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What is Antibiotic Stewardship (and What is it Not)?

Lauri A. Hicks, DO, captain, US Public Health Service, director, Office of Antibiotic Stewardship, medical director, Get Smart: Know When Antibiotics Work, Division of Healthcare Quality Promotion, Centers for Disease Control and Prevention, explains what antibiotic stewardship is and what ideal antibiotic stewardship programs in hospitals look like.

Lauri A. Hicks, DO, captain, US Public Health Service, director, Office of Antibiotic Stewardship, medical director, Get Smart: Know When Antibiotics Work, Division of Healthcare Quality Promotion, Centers for Disease Control and Prevention, explains what antibiotic stewardship is and what ideal antibiotic stewardship programs in hospitals look like.

Interview Transcript (slightly modified for readability)

“Antibiotic stewardship is really making sure that each patient gets the best treatment for their illness and that means, that when a patient needs an antibiotic, that they get it in a timely manner, they get the right drug, the right dose, and the right duration. It also means that if a patient doesn’t need an antibiotic, they don’t receive it unnecessarily.

What we are trying to do with antibiotic stewardship programs is make sure that each and every facility has an antibiotic stewardship program. That can either be a small team of individuals working together, [or] ideally it’s a multidisciplinary team from [areas] throughout the hospital representing different disciplines like nursing, pharmacy, physicians, infectious diseases, sometimes critical care as well. If all of those resources are available, ideally those people are coming together to develop policies to improve how antibiotics are being used.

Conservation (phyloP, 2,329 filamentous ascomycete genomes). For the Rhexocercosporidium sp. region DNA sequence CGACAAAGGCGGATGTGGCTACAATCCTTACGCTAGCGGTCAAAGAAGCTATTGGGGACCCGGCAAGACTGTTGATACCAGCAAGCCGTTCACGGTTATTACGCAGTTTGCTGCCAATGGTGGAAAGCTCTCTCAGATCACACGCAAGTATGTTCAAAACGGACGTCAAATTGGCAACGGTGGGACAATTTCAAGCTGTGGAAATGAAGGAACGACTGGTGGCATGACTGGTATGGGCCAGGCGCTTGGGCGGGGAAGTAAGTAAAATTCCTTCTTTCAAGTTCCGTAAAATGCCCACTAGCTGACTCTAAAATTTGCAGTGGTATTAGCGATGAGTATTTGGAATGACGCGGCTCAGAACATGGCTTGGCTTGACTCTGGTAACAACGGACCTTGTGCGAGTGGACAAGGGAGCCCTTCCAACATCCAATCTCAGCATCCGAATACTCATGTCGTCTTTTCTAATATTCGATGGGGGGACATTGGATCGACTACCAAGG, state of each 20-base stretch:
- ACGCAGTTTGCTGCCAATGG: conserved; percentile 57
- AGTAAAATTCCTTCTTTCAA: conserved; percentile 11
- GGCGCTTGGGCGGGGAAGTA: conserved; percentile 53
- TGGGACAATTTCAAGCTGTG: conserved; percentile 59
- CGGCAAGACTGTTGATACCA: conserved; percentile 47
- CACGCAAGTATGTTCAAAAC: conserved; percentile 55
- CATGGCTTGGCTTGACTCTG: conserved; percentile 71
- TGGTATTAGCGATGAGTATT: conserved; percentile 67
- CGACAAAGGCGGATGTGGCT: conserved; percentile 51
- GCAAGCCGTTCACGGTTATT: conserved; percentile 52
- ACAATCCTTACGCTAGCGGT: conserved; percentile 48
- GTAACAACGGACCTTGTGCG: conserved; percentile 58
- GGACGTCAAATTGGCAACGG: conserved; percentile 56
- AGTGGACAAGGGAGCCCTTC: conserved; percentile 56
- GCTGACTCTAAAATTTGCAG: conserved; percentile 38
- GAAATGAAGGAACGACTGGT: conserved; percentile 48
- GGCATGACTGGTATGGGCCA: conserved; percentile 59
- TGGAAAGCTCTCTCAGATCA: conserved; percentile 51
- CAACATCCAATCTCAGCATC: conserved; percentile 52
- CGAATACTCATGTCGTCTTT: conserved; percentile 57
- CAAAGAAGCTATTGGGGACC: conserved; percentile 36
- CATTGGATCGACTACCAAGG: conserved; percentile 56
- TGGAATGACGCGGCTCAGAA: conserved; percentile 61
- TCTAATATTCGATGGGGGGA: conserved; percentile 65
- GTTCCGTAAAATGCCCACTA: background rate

One thing I want to mention, and this really kind of getting at your question about what antibiotic stewardship is not. Antibiotic stewardship is all about improving how we’re using antibiotics [and] optimizing antibiotic use. One perception is that it’s all about taking away antibiotics. We also want to make sure in certain circumstances when the patient is really sick and needs an antibiotic right away, that that patient gets that antibiotic as soon as possible and obviously that they are getting the right antibiotic treatment, especially a sepsis patient, a patient who is critically ill. So, the perception that it’s all about taking away [antibiotics] is not necessarily true; it’s not about just taking away an antibiotic. It’s about making sure that the patient is getting the best treatment for their illness.”